Homeomorphism

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In the mathematical field of topology, a homeomorphism or topological isomorphism or bicontinuous function (from the Greek words ὅμοιος (homoios) = similar and μορφή (morphē) = shape, form) is a continuous function between two topological spaces that has a continuous inverse function. Homeomorphisms are the isomorphisms in the category of topological spaces — that is, they are the mappings which preserve all the topological properties of a given space. Two spaces with a homeomorphism between them are called homeomorphic, and from a topological viewpoint they are the same.

Roughly speaking, a topological space is a geometric object, and the homeomorphism is a continuous stretching and bending of the object into a new shape. Thus, a square and a circle are homeomorphic to each other, but a sphere and a doughnut are not. An often-repeated mathematical joke is that topologists can't tell the coffee cup from which they are drinking from the doughnut they are eating,[1] since a sufficiently pliable doughnut could be reshaped to the form of a coffee cup by creating a dimple and progressively enlarging it, while shrinking the hole into a handle.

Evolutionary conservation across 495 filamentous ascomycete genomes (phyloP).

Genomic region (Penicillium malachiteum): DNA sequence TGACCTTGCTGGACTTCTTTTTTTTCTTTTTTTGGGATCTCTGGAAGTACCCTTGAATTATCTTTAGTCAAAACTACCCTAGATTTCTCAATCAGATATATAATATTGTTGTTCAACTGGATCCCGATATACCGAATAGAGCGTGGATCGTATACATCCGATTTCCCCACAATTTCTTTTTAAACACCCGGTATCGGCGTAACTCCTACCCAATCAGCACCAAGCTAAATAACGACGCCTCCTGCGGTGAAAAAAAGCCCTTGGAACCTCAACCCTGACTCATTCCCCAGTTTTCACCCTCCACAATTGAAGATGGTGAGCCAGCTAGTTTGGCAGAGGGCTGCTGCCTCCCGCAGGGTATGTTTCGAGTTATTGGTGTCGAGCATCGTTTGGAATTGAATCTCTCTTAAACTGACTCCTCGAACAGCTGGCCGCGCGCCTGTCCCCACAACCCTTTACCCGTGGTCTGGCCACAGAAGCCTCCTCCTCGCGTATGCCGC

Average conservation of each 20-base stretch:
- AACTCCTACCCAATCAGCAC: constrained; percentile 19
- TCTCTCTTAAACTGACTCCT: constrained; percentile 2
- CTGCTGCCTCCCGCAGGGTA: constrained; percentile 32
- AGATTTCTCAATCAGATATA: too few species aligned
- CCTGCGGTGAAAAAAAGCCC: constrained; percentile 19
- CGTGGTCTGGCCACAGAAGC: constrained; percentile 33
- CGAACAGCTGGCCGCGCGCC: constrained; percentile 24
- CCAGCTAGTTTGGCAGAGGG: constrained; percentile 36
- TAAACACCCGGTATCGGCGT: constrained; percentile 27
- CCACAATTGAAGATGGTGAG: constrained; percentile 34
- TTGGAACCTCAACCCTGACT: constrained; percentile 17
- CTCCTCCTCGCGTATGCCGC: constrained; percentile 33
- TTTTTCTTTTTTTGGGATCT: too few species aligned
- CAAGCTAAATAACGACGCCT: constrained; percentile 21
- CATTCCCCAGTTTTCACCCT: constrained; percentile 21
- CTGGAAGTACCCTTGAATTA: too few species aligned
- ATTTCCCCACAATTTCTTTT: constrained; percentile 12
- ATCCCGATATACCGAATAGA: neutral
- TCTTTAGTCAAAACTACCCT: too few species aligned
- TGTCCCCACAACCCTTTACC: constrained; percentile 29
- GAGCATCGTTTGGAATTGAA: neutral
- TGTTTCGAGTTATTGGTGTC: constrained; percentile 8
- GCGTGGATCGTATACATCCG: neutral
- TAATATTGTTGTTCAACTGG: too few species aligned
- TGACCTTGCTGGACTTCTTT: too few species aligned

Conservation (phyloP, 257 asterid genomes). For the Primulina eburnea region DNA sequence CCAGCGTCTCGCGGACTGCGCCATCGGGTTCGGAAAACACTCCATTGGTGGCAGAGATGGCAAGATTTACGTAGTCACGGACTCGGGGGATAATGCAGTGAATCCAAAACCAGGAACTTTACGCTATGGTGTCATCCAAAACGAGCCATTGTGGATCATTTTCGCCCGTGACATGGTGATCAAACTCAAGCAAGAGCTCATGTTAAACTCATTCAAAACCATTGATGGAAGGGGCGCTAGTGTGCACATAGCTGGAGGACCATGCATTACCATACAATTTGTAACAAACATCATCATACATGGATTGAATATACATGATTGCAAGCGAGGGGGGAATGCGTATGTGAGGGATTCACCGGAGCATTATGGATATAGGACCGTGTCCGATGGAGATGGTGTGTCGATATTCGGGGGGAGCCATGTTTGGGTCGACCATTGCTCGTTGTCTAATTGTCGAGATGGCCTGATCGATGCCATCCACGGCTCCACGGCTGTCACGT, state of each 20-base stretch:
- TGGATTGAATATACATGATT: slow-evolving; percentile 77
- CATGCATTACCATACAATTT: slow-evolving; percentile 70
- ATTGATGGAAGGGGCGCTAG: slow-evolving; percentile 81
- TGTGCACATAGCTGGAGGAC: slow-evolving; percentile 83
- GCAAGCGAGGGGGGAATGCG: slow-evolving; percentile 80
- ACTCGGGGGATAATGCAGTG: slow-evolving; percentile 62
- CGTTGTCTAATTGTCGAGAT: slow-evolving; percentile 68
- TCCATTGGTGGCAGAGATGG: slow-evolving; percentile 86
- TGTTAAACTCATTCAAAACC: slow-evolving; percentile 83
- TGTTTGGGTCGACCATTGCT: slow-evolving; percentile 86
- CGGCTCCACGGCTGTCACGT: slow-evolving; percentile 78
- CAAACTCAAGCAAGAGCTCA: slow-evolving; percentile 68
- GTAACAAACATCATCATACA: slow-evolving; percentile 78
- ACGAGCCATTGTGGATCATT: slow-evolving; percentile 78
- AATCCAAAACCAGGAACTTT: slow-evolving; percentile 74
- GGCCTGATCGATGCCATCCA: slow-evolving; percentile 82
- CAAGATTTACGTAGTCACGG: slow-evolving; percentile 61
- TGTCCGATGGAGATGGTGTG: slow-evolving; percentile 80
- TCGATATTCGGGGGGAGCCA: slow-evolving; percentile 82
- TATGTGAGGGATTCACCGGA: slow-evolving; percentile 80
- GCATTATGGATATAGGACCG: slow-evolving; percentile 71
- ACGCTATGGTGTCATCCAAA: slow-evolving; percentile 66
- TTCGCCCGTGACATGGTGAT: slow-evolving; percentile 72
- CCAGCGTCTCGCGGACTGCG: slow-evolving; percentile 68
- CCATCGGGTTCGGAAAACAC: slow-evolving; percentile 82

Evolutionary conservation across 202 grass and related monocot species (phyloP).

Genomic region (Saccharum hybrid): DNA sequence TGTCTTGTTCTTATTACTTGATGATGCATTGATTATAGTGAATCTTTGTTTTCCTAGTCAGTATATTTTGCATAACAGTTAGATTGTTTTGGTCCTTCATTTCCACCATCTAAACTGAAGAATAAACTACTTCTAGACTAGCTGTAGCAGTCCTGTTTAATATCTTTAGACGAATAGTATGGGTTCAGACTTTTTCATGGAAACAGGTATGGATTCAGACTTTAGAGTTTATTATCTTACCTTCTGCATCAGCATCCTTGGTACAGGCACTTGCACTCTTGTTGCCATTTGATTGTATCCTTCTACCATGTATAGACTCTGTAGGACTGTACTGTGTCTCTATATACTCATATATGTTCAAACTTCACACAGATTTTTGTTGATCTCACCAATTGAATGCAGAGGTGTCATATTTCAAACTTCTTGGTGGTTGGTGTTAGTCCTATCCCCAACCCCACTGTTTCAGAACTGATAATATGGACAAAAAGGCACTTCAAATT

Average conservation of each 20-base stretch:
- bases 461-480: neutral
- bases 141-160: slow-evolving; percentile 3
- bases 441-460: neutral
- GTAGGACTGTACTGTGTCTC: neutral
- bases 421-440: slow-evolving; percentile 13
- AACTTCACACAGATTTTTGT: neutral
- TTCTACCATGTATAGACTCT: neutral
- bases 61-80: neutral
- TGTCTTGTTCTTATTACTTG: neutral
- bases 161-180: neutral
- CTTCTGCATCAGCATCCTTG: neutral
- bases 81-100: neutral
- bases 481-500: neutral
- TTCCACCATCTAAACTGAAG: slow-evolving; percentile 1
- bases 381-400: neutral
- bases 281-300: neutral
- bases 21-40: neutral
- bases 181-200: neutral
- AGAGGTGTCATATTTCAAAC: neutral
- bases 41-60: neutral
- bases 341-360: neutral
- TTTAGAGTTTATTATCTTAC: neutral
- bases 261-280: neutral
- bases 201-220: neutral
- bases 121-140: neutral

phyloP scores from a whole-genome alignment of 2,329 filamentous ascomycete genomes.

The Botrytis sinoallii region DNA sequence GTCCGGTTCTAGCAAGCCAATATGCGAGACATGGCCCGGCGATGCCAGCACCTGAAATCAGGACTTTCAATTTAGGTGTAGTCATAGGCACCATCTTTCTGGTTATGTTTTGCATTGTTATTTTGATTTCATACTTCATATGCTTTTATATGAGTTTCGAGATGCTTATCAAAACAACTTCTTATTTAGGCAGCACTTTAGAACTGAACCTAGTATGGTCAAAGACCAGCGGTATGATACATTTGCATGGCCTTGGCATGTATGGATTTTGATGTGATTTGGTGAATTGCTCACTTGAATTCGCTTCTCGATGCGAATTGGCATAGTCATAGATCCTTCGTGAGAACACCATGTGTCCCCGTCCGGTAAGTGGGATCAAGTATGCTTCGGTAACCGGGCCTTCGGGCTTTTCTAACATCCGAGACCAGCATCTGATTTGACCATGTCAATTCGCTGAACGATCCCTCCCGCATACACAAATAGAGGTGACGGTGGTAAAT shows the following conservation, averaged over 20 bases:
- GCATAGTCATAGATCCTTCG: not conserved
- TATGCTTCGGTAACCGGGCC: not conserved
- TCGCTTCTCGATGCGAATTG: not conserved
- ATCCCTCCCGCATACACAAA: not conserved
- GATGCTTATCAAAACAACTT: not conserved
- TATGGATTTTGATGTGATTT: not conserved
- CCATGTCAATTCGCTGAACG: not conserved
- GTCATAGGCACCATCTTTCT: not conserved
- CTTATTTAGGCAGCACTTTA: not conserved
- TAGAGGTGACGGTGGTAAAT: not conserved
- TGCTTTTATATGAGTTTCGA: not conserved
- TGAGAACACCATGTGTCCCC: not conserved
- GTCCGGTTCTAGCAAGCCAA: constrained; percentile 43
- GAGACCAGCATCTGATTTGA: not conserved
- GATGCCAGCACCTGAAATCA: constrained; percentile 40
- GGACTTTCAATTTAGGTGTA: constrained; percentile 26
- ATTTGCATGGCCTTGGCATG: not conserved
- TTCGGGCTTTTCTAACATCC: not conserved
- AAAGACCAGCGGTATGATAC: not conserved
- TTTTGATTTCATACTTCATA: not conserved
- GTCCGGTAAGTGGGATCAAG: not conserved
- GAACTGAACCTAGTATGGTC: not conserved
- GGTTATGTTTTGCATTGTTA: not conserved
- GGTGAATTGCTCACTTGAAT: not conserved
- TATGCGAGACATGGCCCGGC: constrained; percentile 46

Topology is the study of those properties of objects that do not change when homeomorphisms are applied. As Henri Poincaré famously said, mathematics is not the study of objects, but instead, the relations (isomorphisms for instance) between them.

Contents

Definition

A function f: XY between two topological spaces (X, TX) and (Y, TY) is called a homeomorphism if it has the following properties:

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